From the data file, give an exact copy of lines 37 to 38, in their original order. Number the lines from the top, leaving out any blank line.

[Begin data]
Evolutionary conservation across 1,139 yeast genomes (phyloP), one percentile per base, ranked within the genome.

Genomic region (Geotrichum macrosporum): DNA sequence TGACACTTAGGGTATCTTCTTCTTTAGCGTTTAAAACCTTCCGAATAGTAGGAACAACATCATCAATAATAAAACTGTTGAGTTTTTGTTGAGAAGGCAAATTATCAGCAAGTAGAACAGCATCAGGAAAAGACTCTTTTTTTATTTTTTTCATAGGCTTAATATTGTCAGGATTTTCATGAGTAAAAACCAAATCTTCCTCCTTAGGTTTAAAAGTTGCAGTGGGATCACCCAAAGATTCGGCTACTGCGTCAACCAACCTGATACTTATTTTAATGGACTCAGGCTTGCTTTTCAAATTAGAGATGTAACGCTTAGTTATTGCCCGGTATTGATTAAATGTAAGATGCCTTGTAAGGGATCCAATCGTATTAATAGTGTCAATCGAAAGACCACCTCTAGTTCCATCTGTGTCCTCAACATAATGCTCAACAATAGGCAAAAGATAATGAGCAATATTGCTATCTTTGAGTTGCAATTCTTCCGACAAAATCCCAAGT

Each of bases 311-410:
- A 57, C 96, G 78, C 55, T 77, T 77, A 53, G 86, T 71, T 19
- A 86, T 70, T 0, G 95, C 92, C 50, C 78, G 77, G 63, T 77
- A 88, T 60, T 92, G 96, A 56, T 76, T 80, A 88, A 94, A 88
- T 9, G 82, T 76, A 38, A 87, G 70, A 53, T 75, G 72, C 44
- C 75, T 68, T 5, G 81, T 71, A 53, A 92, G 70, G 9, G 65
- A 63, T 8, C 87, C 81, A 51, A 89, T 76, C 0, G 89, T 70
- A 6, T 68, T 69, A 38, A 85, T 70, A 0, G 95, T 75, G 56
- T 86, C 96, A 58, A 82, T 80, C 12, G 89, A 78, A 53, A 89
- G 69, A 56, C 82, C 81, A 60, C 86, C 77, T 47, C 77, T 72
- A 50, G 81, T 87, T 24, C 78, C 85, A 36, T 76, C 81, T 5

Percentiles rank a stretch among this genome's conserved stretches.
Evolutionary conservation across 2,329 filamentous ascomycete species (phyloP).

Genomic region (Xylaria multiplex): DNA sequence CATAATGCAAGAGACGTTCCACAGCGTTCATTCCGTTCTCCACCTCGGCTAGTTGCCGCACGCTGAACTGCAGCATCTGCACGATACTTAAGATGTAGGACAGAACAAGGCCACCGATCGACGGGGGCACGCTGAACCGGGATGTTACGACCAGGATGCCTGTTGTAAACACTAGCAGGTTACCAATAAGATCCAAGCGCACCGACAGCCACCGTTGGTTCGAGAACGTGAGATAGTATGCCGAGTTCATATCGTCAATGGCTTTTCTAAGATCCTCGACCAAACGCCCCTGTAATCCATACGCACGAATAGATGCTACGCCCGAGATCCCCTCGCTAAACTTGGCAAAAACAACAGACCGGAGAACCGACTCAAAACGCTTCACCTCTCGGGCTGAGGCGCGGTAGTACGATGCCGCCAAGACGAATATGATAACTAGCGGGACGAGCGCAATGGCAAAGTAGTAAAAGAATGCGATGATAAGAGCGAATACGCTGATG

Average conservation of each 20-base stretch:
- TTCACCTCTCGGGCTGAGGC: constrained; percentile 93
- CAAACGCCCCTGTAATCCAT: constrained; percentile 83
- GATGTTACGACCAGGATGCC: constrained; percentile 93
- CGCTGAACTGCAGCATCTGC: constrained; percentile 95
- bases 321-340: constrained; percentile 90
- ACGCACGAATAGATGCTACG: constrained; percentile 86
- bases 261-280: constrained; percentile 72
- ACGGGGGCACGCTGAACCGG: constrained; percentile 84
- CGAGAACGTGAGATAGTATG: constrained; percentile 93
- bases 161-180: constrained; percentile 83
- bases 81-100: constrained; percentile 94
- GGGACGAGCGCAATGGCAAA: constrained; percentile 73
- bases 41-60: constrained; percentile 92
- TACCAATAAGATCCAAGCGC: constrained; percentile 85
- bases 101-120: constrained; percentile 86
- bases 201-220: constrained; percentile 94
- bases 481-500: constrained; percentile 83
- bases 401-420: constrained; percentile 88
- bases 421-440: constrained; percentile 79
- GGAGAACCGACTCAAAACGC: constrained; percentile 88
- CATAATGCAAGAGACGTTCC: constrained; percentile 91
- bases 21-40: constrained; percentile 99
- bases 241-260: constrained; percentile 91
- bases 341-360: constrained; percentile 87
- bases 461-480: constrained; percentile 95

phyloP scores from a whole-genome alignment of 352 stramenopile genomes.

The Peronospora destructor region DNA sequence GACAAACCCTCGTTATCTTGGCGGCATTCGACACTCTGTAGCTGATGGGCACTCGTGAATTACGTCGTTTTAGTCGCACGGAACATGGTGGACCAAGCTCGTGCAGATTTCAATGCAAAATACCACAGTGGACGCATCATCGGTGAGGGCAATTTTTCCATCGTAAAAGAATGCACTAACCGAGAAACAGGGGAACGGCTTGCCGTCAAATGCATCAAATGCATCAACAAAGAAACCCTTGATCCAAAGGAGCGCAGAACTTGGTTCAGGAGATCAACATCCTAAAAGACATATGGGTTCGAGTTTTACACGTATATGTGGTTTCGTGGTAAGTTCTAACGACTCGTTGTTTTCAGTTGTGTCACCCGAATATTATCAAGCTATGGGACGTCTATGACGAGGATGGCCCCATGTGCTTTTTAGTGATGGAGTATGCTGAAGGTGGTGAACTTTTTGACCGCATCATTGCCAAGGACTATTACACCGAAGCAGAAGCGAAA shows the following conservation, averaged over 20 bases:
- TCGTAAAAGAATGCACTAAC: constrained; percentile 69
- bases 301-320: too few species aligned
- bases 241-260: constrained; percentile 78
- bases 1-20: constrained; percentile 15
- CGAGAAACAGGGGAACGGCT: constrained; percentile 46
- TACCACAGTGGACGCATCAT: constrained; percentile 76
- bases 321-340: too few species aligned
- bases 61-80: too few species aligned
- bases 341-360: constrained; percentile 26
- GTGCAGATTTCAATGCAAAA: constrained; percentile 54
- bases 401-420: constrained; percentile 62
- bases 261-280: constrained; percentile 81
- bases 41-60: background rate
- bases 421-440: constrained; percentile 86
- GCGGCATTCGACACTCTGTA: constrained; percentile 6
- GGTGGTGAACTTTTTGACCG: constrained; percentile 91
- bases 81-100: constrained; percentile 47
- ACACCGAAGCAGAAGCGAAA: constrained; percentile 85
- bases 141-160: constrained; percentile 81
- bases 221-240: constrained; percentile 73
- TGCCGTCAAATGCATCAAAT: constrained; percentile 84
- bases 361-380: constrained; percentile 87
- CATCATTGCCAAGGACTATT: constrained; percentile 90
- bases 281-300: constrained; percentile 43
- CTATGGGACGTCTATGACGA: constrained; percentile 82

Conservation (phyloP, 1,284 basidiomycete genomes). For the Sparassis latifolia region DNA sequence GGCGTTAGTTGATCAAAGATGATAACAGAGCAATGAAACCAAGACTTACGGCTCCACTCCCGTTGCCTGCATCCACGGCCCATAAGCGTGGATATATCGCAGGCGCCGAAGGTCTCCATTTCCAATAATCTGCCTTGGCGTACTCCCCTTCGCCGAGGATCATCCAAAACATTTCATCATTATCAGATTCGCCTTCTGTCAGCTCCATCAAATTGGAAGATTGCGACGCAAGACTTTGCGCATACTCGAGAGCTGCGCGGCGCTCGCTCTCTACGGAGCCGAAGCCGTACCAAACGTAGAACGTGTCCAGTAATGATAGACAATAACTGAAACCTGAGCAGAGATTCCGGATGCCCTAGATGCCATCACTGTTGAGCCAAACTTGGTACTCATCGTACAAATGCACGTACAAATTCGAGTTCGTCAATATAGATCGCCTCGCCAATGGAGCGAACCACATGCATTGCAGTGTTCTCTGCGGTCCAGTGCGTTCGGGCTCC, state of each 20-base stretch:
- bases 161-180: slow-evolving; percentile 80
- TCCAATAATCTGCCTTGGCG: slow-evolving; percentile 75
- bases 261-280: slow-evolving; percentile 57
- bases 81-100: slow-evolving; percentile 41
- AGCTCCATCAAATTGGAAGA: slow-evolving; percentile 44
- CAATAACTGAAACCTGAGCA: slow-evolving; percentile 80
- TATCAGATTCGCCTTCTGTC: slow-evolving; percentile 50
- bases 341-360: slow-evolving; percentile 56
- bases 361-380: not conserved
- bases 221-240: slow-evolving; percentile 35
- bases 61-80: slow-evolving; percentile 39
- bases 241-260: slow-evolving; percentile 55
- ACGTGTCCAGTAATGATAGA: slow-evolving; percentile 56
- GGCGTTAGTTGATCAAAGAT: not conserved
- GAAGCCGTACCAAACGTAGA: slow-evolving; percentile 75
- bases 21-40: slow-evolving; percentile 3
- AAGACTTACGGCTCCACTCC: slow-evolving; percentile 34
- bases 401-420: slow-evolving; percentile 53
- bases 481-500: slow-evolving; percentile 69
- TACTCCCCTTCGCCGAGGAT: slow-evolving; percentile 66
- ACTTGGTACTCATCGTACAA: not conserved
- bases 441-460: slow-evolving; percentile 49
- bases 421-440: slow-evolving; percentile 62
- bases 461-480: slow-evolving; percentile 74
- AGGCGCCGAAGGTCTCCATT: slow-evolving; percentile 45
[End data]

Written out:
- GGAGAACCGACTCAAAACGC: constrained; percentile 88
- CATAATGCAAGAGACGTTCC: constrained; percentile 91